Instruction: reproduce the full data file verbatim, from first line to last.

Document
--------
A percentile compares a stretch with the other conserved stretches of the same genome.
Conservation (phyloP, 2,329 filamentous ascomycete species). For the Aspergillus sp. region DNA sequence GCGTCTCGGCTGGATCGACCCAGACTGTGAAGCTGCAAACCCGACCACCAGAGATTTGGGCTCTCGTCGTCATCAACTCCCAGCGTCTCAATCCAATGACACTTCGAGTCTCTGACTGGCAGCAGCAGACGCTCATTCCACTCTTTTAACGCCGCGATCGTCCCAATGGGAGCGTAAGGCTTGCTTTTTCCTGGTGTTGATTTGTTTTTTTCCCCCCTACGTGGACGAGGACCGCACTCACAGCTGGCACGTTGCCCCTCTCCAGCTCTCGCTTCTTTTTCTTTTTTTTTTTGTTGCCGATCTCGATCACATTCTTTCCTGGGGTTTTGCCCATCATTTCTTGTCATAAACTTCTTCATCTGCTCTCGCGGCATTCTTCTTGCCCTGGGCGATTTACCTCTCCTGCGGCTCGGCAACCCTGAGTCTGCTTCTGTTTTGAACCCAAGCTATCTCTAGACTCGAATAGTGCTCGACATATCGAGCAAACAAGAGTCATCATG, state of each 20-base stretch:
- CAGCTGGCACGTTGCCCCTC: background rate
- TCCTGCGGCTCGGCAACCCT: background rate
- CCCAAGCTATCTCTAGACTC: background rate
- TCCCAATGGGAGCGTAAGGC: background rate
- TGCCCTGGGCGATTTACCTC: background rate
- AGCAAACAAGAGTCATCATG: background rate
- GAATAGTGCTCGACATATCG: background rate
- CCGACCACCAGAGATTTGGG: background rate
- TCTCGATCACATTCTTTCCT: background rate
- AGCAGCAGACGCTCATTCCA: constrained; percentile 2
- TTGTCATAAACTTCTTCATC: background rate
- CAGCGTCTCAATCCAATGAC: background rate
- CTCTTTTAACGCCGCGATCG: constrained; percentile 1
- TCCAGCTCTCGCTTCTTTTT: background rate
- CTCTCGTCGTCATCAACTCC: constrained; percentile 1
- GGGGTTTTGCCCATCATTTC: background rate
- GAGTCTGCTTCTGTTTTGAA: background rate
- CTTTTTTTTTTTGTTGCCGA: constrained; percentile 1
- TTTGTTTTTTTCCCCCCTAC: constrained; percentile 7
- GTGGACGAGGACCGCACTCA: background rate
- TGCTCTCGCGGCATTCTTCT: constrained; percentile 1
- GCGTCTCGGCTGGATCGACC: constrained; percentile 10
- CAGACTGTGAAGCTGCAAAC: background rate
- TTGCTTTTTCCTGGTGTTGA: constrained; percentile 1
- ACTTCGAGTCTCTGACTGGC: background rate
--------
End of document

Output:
A percentile compares a stretch with the other conserved stretches of the same genome.
Conservation (phyloP, 2,329 filamentous ascomycete species). For the Aspergillus sp. region DNA sequence GCGTCTCGGCTGGATCGACCCAGACTGTGAAGCTGCAAACCCGACCACCAGAGATTTGGGCTCTCGTCGTCATCAACTCCCAGCGTCTCAATCCAATGACACTTCGAGTCTCTGACTGGCAGCAGCAGACGCTCATTCCACTCTTTTAACGCCGCGATCGTCCCAATGGGAGCGTAAGGCTTGCTTTTTCCTGGTGTTGATTTGTTTTTTTCCCCCCTACGTGGACGAGGACCGCACTCACAGCTGGCACGTTGCCCCTCTCCAGCTCTCGCTTCTTTTTCTTTTTTTTTTTGTTGCCGATCTCGATCACATTCTTTCCTGGGGTTTTGCCCATCATTTCTTGTCATAAACTTCTTCATCTGCTCTCGCGGCATTCTTCTTGCCCTGGGCGATTTACCTCTCCTGCGGCTCGGCAACCCTGAGTCTGCTTCTGTTTTGAACCCAAGCTATCTCTAGACTCGAATAGTGCTCGACATATCGAGCAAACAAGAGTCATCATG, state of each 20-base stretch:
- CAGCTGGCACGTTGCCCCTC: background rate
- TCCTGCGGCTCGGCAACCCT: background rate
- CCCAAGCTATCTCTAGACTC: background rate
- TCCCAATGGGAGCGTAAGGC: background rate
- TGCCCTGGGCGATTTACCTC: background rate
- AGCAAACAAGAGTCATCATG: background rate
- GAATAGTGCTCGACATATCG: background rate
- CCGACCACCAGAGATTTGGG: background rate
- TCTCGATCACATTCTTTCCT: background rate
- AGCAGCAGACGCTCATTCCA: constrained; percentile 2
- TTGTCATAAACTTCTTCATC: background rate
- CAGCGTCTCAATCCAATGAC: background rate
- CTCTTTTAACGCCGCGATCG: constrained; percentile 1
- TCCAGCTCTCGCTTCTTTTT: background rate
- CTCTCGTCGTCATCAACTCC: constrained; percentile 1
- GGGGTTTTGCCCATCATTTC: background rate
- GAGTCTGCTTCTGTTTTGAA: background rate
- CTTTTTTTTTTTGTTGCCGA: constrained; percentile 1
- TTTGTTTTTTTCCCCCCTAC: constrained; percentile 7
- GTGGACGAGGACCGCACTCA: background rate
- TGCTCTCGCGGCATTCTTCT: constrained; percentile 1
- GCGTCTCGGCTGGATCGACC: constrained; percentile 10
- CAGACTGTGAAGCTGCAAAC: background rate
- TTGCTTTTTCCTGGTGTTGA: constrained; percentile 1
- ACTTCGAGTCTCTGACTGGC: background rate